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Improving Lives Through Innovative Government

Anir Chowdhury, Policy Advisor to the “a2i” (Access to Information) Program of the Prime Minister’s Office of Bangladesh, spoke at Social Impact Lab at Evans Hall on September 28, 2016. Throughout his talk, Mr. Chowdhury described the ways in which a2i works to bring about a paradigm shift in the Bangladeshi Civil Service – away from its rigid, rule-based roots primarily designed to control, towards a modern, citizen-centric and flexible service delivery system.

When Mr. Chowdhury first transitioned from the private sector in the U.S. to the public sector in his native Bangladesh, he decided to stay in his new role for two years. Ten years later, Mr. Chowdhury manages an initiative that designs and scales innovation to improve the livelihoods of Bangladeshi citizens throughout the country.

While many people consider “government” and “innovation” to be an oxymoron, Mr. Chowdhury presented the case that governmental structures can actually be ideal for developing and scaling innovation. Mr. Chowdhury noted that engendering empathy among civil servants – by rotating them through other governmental offices, for example – helps to shift bureaucrats away from their traditional ways of thinking. Another approach is to re-align the incentives of civil servants by rewarding innovation – through, for example, a competition that tracks which government office receives the best ratings from its constituents and rewarding the top performers.

Many of the a2i initiatives that Mr. Chowdhury described are comprised of simple, but effective, interventions. For example, high school students faced obstacles in submitting applications to university because they were required to do so in-person to complete forms and make application payments, often incurring significant expenditures of time and money in traveling to public university offices. a2i realized that universities already had access to standard forms and exams issued through the public school system and didn’t, in fact, need students to fill out additional forms in-person. In response, a2i identified a simple solution: an SMS-based payment system that would eliminate the need for students to travel to universities to submit applications. The program eased the university application process for an estimated three million students.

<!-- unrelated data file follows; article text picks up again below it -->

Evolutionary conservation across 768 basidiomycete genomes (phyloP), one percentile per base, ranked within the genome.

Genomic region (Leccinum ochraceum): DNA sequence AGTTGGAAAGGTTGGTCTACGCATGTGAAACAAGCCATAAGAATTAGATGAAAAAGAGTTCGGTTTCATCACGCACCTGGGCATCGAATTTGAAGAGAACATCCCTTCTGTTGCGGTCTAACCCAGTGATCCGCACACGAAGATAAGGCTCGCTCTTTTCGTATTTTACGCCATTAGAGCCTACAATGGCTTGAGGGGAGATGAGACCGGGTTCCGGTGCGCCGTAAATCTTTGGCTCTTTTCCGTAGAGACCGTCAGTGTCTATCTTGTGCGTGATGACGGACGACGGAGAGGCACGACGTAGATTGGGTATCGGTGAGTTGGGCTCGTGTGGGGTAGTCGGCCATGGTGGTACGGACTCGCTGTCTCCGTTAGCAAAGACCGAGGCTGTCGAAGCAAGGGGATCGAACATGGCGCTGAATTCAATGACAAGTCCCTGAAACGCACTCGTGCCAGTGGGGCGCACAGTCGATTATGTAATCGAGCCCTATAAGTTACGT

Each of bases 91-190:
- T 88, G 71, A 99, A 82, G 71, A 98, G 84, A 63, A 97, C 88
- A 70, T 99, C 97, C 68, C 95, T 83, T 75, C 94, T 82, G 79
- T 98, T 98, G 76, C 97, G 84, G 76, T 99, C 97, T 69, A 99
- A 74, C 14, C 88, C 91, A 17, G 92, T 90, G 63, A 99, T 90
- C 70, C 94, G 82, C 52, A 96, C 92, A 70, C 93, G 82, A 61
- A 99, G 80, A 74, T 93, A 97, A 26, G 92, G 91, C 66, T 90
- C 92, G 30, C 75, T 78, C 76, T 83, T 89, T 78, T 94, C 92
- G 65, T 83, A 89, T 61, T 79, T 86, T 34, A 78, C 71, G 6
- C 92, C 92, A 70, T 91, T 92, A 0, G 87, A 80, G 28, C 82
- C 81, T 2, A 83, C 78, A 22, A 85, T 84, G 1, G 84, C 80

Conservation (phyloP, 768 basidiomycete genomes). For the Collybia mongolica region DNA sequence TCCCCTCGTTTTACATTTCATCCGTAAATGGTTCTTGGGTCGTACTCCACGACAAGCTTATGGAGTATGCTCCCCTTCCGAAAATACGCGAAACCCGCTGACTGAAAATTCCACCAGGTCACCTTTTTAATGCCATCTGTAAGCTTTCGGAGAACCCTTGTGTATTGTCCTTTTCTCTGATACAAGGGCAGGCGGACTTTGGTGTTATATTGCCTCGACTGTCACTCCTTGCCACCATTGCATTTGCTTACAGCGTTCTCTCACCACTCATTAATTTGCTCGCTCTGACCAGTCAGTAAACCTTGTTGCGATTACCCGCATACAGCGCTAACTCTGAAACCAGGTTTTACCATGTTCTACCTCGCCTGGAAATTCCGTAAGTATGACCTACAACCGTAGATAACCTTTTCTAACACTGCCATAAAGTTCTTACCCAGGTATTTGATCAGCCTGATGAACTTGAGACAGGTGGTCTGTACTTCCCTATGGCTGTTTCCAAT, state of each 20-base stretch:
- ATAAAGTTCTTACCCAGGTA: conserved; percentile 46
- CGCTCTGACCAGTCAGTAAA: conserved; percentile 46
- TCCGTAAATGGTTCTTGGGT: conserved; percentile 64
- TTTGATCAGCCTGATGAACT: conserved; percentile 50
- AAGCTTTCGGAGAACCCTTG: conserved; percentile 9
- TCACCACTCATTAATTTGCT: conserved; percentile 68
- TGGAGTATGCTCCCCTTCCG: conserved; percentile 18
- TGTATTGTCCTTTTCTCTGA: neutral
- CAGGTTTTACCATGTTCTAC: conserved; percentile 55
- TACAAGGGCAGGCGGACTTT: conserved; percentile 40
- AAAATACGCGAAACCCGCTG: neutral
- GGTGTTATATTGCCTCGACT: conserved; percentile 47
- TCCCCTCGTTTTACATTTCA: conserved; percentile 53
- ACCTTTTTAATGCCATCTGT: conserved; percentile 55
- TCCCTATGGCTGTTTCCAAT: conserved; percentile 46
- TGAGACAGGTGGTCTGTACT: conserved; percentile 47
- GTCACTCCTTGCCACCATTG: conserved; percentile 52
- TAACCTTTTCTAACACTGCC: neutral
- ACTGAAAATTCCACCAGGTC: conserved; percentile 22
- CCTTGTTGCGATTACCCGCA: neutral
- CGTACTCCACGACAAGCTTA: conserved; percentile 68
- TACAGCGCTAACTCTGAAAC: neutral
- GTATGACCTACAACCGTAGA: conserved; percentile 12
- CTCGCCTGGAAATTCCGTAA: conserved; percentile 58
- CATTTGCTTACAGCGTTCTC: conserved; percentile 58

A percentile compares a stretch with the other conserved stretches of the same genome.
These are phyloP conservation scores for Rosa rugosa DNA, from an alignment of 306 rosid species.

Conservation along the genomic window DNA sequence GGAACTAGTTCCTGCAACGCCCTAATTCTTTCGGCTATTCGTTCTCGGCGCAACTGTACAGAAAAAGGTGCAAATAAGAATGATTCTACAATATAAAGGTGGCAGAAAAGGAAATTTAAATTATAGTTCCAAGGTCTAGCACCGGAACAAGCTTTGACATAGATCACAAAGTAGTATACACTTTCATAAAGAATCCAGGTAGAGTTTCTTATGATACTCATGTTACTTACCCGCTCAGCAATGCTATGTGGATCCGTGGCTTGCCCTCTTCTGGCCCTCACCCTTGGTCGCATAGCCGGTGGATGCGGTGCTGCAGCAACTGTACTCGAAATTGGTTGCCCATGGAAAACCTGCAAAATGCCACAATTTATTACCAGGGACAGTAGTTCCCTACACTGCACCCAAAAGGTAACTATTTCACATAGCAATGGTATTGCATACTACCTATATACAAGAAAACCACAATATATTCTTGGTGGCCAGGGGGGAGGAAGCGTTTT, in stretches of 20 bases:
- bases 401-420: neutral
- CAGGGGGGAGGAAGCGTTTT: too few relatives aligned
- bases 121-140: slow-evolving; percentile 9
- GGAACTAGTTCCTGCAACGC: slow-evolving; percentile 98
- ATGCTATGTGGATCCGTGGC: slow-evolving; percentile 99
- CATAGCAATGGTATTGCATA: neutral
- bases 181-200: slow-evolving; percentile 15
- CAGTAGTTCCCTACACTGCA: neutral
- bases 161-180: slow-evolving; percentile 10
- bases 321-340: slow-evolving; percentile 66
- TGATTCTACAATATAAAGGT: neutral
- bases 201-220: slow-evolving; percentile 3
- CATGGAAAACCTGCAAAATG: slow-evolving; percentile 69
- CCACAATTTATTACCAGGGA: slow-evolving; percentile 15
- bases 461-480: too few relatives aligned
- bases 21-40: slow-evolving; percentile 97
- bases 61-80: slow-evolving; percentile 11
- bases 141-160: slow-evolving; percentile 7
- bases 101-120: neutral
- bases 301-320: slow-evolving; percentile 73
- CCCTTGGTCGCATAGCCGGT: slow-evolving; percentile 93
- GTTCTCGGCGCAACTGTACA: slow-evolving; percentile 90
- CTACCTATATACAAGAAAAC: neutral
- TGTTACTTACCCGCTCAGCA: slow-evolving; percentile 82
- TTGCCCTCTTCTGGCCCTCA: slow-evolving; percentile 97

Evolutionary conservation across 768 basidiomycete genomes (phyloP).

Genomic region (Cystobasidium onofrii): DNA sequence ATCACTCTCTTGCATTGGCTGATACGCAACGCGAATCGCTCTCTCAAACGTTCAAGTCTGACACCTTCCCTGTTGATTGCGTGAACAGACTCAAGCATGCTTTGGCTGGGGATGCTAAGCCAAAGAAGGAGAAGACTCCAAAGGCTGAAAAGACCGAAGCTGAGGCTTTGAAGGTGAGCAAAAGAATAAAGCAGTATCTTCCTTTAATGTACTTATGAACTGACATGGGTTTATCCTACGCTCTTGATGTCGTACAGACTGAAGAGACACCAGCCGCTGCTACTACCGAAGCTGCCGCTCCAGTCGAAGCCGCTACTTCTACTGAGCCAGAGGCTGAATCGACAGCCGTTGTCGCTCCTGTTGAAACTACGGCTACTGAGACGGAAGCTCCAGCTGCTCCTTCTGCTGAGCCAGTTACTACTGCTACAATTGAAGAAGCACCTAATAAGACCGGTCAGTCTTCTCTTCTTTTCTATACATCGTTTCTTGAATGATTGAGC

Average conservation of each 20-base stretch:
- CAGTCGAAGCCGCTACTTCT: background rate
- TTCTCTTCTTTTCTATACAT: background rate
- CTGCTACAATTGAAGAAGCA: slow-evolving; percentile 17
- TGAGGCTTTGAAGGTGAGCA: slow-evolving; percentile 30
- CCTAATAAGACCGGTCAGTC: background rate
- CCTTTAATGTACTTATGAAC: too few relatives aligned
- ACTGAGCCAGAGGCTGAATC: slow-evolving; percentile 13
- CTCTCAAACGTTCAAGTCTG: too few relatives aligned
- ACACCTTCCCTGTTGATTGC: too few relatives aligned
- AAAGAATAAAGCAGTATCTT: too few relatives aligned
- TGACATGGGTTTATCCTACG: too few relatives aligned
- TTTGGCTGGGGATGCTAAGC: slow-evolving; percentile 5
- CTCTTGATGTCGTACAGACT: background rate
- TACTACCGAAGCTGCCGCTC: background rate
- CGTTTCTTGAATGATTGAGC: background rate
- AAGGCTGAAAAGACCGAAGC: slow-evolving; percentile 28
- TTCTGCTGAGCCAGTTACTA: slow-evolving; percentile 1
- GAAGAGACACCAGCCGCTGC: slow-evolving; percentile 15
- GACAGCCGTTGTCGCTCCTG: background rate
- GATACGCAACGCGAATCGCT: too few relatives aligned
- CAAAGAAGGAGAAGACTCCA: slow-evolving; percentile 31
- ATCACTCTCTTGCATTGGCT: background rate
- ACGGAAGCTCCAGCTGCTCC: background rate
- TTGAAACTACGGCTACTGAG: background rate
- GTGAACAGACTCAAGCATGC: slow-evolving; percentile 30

a2i has employed SMS technology to address other common challenges of delivery of public services in Bangladesh.  New mothers in Bangladesh often lack access to information about how to best take care of themselves and their babies throughout pregnancy and after giving birth. a2i developed SMS alerts that delivered accurate information about what to do while pregnant and directly afterwards, improving maternal care for mothers throughout Bangladesh.

At the conclusion of his presentation, Mr. Chowdhury presented a list of ‘lessons learned’ through his work with a2i. Among the most compelling was the concept of ‘nudge and nurture,’ the idea that small interventions can have an outsized effect when properly designed. Moreover, Mr. Chowdhury emphasized the need to accept failure as part of the innovation process, particularly when striving to achieve ‘breakthrough thinking.’ Several student attendees were curious about how failure is perceived at a2i, as it is executed through the Prime Minister’s Office and government is typically risk- (and failure-) averse. Mr. Chowdhury responded that he – along with the Prime Minister – have worked hard to foster a learning environment within the department wherein failures are internalized as learning opportunities. This culture embraces failure as a byproduct of innovation, and draws on lessons-learned to inspire powerful, and often simple, solutions that alleviate challenges faced by millions of people every day.

  • Tory Grieves, MBA/MEM ‘18